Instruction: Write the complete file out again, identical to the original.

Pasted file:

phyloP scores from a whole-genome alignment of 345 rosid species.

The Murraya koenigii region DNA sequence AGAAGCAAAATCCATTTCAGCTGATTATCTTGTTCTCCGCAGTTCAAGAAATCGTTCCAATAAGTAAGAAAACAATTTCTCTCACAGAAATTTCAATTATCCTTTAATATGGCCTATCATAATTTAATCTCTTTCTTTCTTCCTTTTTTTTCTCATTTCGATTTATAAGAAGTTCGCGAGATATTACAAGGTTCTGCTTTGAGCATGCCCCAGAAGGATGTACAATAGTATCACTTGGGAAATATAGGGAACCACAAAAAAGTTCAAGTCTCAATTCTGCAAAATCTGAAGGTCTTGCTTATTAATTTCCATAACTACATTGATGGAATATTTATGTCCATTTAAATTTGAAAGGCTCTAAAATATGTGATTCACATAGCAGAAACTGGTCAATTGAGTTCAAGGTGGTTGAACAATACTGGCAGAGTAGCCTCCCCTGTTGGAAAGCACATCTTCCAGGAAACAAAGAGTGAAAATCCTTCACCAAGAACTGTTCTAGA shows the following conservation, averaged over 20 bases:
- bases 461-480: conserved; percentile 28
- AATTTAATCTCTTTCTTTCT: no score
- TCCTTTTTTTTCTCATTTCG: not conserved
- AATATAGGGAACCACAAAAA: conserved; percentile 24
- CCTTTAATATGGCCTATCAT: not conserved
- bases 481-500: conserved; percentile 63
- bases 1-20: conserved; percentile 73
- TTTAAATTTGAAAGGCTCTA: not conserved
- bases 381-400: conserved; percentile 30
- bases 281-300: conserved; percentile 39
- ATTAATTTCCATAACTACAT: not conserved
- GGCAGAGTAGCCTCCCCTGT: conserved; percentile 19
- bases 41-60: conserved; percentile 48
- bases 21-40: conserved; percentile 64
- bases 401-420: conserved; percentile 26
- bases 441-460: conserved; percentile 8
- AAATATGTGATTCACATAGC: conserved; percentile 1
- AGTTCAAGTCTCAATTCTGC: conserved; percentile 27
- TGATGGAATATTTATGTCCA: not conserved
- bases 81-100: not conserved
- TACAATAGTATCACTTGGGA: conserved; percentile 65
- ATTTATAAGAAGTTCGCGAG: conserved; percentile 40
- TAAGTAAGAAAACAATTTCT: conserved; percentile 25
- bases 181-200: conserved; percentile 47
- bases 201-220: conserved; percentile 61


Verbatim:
phyloP scores from a whole-genome alignment of 345 rosid species.

The Murraya koenigii region DNA sequence AGAAGCAAAATCCATTTCAGCTGATTATCTTGTTCTCCGCAGTTCAAGAAATCGTTCCAATAAGTAAGAAAACAATTTCTCTCACAGAAATTTCAATTATCCTTTAATATGGCCTATCATAATTTAATCTCTTTCTTTCTTCCTTTTTTTTCTCATTTCGATTTATAAGAAGTTCGCGAGATATTACAAGGTTCTGCTTTGAGCATGCCCCAGAAGGATGTACAATAGTATCACTTGGGAAATATAGGGAACCACAAAAAAGTTCAAGTCTCAATTCTGCAAAATCTGAAGGTCTTGCTTATTAATTTCCATAACTACATTGATGGAATATTTATGTCCATTTAAATTTGAAAGGCTCTAAAATATGTGATTCACATAGCAGAAACTGGTCAATTGAGTTCAAGGTGGTTGAACAATACTGGCAGAGTAGCCTCCCCTGTTGGAAAGCACATCTTCCAGGAAACAAAGAGTGAAAATCCTTCACCAAGAACTGTTCTAGA shows the following conservation, averaged over 20 bases:
- bases 461-480: conserved; percentile 28
- AATTTAATCTCTTTCTTTCT: no score
- TCCTTTTTTTTCTCATTTCG: not conserved
- AATATAGGGAACCACAAAAA: conserved; percentile 24
- CCTTTAATATGGCCTATCAT: not conserved
- bases 481-500: conserved; percentile 63
- bases 1-20: conserved; percentile 73
- TTTAAATTTGAAAGGCTCTA: not conserved
- bases 381-400: conserved; percentile 30
- bases 281-300: conserved; percentile 39
- ATTAATTTCCATAACTACAT: not conserved
- GGCAGAGTAGCCTCCCCTGT: conserved; percentile 19
- bases 41-60: conserved; percentile 48
- bases 21-40: conserved; percentile 64
- bases 401-420: conserved; percentile 26
- bases 441-460: conserved; percentile 8
- AAATATGTGATTCACATAGC: conserved; percentile 1
- AGTTCAAGTCTCAATTCTGC: conserved; percentile 27
- TGATGGAATATTTATGTCCA: not conserved
- bases 81-100: not conserved
- TACAATAGTATCACTTGGGA: conserved; percentile 65
- ATTTATAAGAAGTTCGCGAG: conserved; percentile 40
- TAAGTAAGAAAACAATTTCT: conserved; percentile 25
- bases 181-200: conserved; percentile 47
- bases 201-220: conserved; percentile 61